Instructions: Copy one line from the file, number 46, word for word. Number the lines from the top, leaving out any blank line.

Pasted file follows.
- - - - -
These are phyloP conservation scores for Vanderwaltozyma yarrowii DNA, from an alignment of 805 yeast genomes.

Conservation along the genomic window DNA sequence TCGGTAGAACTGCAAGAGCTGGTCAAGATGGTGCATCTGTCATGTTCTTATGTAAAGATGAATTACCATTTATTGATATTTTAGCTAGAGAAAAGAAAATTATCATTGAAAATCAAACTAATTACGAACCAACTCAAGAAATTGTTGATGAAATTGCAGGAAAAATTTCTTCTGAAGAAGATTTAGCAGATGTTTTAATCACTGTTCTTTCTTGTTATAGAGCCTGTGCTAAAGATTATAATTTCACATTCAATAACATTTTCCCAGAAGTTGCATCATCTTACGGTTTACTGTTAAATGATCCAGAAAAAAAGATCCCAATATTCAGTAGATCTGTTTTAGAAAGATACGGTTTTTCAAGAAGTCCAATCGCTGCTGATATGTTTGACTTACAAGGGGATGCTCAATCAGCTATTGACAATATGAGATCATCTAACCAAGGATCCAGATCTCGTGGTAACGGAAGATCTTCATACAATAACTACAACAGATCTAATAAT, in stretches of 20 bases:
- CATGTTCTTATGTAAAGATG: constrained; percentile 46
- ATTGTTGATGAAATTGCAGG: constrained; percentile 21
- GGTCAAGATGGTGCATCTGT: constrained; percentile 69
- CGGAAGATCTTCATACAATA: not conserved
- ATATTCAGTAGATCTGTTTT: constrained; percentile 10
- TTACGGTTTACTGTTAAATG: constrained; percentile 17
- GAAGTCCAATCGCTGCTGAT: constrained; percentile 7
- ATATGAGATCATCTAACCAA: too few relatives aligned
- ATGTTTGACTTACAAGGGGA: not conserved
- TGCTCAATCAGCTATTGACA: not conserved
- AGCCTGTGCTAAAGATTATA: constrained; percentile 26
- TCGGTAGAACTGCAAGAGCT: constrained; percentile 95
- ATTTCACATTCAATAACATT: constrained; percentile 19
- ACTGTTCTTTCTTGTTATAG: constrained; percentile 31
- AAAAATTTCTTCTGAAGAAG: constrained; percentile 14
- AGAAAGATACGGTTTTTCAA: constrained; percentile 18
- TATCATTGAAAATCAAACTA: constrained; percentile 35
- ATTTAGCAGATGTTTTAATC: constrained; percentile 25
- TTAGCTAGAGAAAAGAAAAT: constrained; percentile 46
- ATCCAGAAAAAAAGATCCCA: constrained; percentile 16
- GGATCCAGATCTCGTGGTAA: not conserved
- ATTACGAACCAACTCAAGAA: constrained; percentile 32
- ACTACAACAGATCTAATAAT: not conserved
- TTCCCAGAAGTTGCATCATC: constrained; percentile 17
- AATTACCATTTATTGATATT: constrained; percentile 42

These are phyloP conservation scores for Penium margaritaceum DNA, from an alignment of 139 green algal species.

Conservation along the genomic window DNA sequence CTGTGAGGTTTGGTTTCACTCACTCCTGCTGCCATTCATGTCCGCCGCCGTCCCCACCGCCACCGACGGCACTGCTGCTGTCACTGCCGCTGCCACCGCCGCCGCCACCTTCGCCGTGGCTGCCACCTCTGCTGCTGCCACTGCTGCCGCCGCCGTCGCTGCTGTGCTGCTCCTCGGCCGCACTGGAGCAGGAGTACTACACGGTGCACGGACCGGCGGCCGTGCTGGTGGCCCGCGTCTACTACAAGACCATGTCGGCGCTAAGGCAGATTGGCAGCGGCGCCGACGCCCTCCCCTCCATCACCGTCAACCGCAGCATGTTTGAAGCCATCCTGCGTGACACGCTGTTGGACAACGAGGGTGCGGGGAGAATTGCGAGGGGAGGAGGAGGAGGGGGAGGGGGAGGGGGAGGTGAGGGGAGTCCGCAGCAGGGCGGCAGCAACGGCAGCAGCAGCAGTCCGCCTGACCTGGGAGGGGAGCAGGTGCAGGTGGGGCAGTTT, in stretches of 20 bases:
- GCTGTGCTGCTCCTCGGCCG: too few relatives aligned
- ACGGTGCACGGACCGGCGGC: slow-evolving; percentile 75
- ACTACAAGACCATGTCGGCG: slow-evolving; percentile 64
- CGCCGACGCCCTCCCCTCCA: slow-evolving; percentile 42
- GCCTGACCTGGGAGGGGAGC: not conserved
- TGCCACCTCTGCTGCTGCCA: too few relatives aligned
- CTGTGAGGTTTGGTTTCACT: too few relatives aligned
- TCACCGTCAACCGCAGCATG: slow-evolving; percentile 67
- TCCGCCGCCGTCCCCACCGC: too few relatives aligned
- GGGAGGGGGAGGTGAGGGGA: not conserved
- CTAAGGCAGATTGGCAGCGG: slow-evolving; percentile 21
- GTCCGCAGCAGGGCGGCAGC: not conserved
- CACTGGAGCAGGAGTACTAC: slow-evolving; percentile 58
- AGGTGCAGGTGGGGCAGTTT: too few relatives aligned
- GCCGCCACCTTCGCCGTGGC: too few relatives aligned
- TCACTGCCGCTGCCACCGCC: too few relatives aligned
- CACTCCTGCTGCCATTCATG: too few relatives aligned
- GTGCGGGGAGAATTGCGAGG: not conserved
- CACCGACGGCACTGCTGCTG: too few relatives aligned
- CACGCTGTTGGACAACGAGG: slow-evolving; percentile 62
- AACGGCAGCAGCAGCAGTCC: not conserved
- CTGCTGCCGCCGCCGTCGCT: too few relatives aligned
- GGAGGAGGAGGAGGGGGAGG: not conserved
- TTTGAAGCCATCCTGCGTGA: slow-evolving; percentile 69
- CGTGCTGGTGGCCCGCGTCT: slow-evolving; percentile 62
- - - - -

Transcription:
- CACTCCTGCTGCCATTCATG: too few relatives aligned